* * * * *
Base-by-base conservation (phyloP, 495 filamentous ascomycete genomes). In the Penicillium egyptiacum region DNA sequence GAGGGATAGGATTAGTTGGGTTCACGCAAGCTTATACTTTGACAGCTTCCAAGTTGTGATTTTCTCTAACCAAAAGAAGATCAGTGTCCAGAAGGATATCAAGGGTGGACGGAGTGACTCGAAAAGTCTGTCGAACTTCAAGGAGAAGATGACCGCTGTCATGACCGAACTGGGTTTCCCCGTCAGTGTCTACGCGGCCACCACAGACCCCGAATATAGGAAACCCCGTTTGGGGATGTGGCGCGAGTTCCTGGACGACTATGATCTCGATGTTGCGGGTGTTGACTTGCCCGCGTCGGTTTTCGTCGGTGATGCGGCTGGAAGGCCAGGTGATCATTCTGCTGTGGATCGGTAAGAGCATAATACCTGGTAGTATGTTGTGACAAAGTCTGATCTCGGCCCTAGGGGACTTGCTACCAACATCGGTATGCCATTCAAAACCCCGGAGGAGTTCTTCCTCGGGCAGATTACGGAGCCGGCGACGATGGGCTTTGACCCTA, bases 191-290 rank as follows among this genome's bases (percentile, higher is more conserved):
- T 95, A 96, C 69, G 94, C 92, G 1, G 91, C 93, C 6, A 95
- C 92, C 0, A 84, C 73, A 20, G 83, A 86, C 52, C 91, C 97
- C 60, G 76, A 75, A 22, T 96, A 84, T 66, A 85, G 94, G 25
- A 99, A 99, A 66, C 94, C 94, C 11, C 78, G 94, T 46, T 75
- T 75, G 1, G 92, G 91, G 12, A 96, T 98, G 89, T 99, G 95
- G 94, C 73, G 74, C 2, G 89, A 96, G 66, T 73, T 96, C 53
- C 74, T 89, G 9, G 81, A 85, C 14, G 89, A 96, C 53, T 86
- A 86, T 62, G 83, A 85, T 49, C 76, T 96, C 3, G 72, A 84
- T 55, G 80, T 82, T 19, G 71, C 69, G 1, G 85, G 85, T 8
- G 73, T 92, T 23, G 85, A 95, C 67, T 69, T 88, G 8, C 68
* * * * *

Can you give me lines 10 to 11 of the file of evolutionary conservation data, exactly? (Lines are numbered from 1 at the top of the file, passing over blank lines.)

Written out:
- T 55, G 80, T 82, T 19, G 71, C 69, G 1, G 85, G 85, T 8
- G 73, T 92, T 23, G 85, A 95, C 67, T 69, T 88, G 8, C 68